Vision is hard to come by in today’s ‘crank ‘em out and count the pennies’ Hollywood. Bankability and commercial viability often trump things like talent, imagination and artistry. Why make something daring when you can make dollars. There’s also a strange synchronicity between the two completely competent business extremes. Sometimes, a filmmaker has to trudge away in demographically determined limbo in order to get his or her chance to stand up and shine. Such is the case with Darren Lynn Bousman. Best known for turning the sensational suspense thriller Saw into a practical, money-making franchise, many dismissed him as a genre journeyman - capable of creating gruesome, horrific terrors, but not much else.

So imagine everyone’s surprise when, after leaving the lucrative series, Bousman’s first feature ends up a Grand Guignol Gothic musical featuring a cast including Sarah Brightman, Paul Sorvino, and Paris Hilton. Entitled Repo!: The Genetic Opera, this morbid modern take on the classical artform stands as one unique, spellbinding experience. Developed by composers Darren Smith and Terrance Zdunich, it began as a stage play. With Bousman’s support, a 10 minute financing “trailer” was cobbled together and taken around. When Lionsgate, the beneficiary of the filmmaker’s Saw support, gave the greenlight, it was an uphill struggle to get the film made, and then recognized. Now available on DVD, this ridiculously creative repugnant roadshow lives up to every ounce of its wild-eyed ingenious promise.

In Bousman’s more than capable hands, the not too distant future is a grim landscape littered with corpses. A plague has struck the world’s population, turning once healthy organs into failing blobs of flesh. Enter GeneCo and their genetically engineered replacement parts. Thanks to endless advertising, the work of company symbol/songbird Blind Mag, and the relentless pursuit of profit by founder Rotti Largo and his inauspicious children - sons Luigi and Pavi, and fame whore daughter Amber Sweet - everyone now has a second chance at life. But there’s a catch. Organ transplants are expense and most people must finance their necessary surgery. Make all your payments, and everything is fine. Miss one, however, and one of GeneCo’s Repo men will come calling…scalpel in hand.

From such a complex set up, Repo! then takes a traditional approach to its main narrative thread. Dr. Nathan Wallace is Largo’s foremost legal assassin, a man with a past he is trying to escape. His inquisitive teenager daughter Shilo longs to learn about her late mother, the blood disease that is killing her, and the reasons for GeneCo’s sudden interest in her well being. When Rotti finds out that he is terminally ill, he must determine who will inherit his corporate kingdom. But with Luigi’s outsized temper, Pavi’s perverse addiction to changing his face, and Amber’s overall obsession with surgery (and the illegal painkillers that make it all so easy to endure), he can’t see his own family running the business. Instead, he looks to Wallace, his late wife, and their frail offspring to continue on his legacy. But there’s a catch…

From the moment it begins, there is no denying one fact - this is a true opera. Almost all the dialogue is sung, and Smith and Zdunich avoid presenting a collection of pop songs for meatier, more intricate sonic structures. Repo! uses specific themes, repeated motifs, and other obvious classical tricks to take us into a world of heighten emotions and outrageous individuals. The last act denouement, set within the title arena, plays like a Puccino snuff film. Bousman relies on his actors’ talent to take us into an existence overflowing with of rotting death, familial backstabbing, and Marilyn Manson macabre. Such studied voices as Sorvino, Brightman, and Skinny Puppy’s Ogre are matched well by vocal novices like Alexa Vega, Ms. Hilton, and the always insane Bill Moseley.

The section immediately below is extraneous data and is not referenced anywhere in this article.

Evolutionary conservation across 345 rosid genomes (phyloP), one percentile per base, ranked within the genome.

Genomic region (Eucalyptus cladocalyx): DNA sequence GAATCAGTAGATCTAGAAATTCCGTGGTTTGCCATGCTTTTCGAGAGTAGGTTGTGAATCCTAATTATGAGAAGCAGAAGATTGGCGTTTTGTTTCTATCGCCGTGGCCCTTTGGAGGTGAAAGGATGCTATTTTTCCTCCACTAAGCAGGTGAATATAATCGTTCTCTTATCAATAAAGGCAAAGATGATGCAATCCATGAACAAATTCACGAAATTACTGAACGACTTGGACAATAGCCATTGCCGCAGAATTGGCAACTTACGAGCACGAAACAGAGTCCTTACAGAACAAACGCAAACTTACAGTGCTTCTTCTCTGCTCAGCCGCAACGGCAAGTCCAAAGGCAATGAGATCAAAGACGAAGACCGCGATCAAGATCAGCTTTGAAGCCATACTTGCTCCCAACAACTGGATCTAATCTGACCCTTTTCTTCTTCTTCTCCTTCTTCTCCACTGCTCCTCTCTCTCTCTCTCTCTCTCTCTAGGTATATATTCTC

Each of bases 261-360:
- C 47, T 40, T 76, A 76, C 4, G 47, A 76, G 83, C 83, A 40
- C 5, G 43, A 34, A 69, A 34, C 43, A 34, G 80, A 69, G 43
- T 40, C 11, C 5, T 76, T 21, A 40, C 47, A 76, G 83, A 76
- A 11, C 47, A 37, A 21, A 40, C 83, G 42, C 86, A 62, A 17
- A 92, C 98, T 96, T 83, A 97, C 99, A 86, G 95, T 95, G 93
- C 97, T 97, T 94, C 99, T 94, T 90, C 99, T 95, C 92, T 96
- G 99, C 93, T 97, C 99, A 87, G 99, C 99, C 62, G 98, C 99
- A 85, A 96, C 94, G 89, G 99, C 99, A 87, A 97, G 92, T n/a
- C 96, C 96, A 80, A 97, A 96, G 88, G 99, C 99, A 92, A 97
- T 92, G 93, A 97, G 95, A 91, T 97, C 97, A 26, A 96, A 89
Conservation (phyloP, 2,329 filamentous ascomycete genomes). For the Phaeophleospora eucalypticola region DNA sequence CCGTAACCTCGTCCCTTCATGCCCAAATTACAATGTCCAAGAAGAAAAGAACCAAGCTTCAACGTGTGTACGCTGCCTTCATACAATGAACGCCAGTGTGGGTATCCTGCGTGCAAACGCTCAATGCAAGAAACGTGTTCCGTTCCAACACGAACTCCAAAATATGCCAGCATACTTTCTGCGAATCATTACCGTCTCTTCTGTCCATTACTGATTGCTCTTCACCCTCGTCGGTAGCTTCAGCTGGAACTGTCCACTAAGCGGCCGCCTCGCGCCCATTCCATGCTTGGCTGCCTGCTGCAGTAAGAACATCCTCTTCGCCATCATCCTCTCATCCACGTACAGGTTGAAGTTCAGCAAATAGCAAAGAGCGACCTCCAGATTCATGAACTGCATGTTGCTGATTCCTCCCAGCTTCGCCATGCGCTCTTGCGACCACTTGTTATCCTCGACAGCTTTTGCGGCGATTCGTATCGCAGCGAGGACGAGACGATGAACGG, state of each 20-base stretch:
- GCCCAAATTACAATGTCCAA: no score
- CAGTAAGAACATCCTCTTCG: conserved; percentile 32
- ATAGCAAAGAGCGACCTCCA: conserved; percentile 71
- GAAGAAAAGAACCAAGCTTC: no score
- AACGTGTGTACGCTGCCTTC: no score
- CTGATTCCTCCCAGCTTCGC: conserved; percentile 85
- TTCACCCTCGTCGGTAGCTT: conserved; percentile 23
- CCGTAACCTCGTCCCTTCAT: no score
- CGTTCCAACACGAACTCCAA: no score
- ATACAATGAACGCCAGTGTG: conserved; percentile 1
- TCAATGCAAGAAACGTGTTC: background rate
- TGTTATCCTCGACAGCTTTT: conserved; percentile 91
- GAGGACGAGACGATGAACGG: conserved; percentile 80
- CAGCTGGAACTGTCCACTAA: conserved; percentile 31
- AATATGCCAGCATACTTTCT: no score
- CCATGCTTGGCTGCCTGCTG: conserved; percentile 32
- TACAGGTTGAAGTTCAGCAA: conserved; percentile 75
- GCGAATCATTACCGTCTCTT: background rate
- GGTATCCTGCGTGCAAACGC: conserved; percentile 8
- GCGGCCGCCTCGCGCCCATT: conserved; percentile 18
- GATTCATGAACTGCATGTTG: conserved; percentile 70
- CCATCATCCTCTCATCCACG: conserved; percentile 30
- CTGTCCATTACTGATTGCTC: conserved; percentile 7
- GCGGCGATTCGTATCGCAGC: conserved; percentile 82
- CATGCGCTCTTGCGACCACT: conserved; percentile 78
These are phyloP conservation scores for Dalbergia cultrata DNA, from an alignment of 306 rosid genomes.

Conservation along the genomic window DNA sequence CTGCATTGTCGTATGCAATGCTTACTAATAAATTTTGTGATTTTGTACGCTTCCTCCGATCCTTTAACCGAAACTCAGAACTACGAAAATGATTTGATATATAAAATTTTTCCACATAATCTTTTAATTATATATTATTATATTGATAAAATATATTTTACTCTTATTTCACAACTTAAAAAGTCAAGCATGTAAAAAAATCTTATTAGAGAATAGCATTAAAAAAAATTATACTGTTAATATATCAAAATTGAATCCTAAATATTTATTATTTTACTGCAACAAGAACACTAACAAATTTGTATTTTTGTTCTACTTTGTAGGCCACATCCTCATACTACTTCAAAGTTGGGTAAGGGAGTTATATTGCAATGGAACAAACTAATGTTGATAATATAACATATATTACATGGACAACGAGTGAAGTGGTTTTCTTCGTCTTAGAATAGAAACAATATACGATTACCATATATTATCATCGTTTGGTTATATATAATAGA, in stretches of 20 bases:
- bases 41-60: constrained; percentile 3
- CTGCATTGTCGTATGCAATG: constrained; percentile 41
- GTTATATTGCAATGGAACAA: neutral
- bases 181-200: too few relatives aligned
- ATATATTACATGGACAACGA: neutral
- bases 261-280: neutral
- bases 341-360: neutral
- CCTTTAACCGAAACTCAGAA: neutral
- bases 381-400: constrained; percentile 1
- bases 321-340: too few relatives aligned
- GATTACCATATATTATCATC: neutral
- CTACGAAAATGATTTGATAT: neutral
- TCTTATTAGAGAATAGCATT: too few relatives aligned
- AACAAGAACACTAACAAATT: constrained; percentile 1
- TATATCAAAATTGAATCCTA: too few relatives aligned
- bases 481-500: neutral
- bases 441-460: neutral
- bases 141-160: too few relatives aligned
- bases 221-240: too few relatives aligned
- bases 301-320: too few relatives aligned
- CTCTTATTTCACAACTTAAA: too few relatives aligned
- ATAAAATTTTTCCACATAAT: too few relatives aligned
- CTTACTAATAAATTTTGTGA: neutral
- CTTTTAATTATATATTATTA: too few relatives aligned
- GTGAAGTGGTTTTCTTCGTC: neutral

Casting is crucial to this film, something Bousman discusses at length as part of the DVD’s available commentary track. In the detailed discussions offered, the director goes out of his way to praise each participant for their bravery and commitment to the project. Even without this information, such singular determination would be obvious. Sorvino and Vega are particularly effective, with Buffy the Vampire Slayer‘s Anthony Stewart Head equally good as Shilo’s dad and Rotti’s main Repo man. Perhaps the most unsung hero of the entire piece is co-writer Zdunich, who essays the ethereal role of narrator/necromancer The Graverobber with a kind of instant onscreen magnetism that studio suits simply die for. One imagines he’ll be taking up residence in some casting agent’s reserve list before long.

With amazing performances, awe-inspiring visuals, endless reams of invention, and a true talent behind the lens, Repo!: The Genetic Opera should be a masterpiece, and it is…up to a point. Even the bloodletting and organ grinding add to the film’s overall feeling of scope and spectacle. No, the one element that feels slightly out of place (and less so once you’ve experienced the movie a second time) is the music. By avoiding the instant hook, the sing-along melody, or the instantly recognizable riff, the aural side of the production becomes initially awkward and obtuse. Tunes like “17” do stand out immediately, but it takes a while to get into the unique and sometimes struggling joys of “Chase the Morning” or 21st Century Cure.” Perhaps the best moment occurs when Brightman belts out the beautiful Italian aria “Chromaggia”, complete with requisite emotion. It brings the fascinating finale to an utter standstill.

The most memorable element of Repo!: The Genetic Opera however remains how startling impressive and visually imaginative it is. You have literally never seen anything quite like the images Bousman puts on the screen. From the corpse-strewn catacombs with their twisted limbs of agony to the freak show finish which seems lifted from an arthouse interpretation of Sid Vicious’ “My Way” video, this is pure cinematic showmanship from someone who understands the medium implicitly. Had he not had the success of the Saw films, one wonders if Bousman would have ever seen his fabulous fever dream come to fruition. Chastise them all you want, but those poster children for torture porn allowed something like Repo!: The Genetic Opera to see the light of day. The movies are much better for it.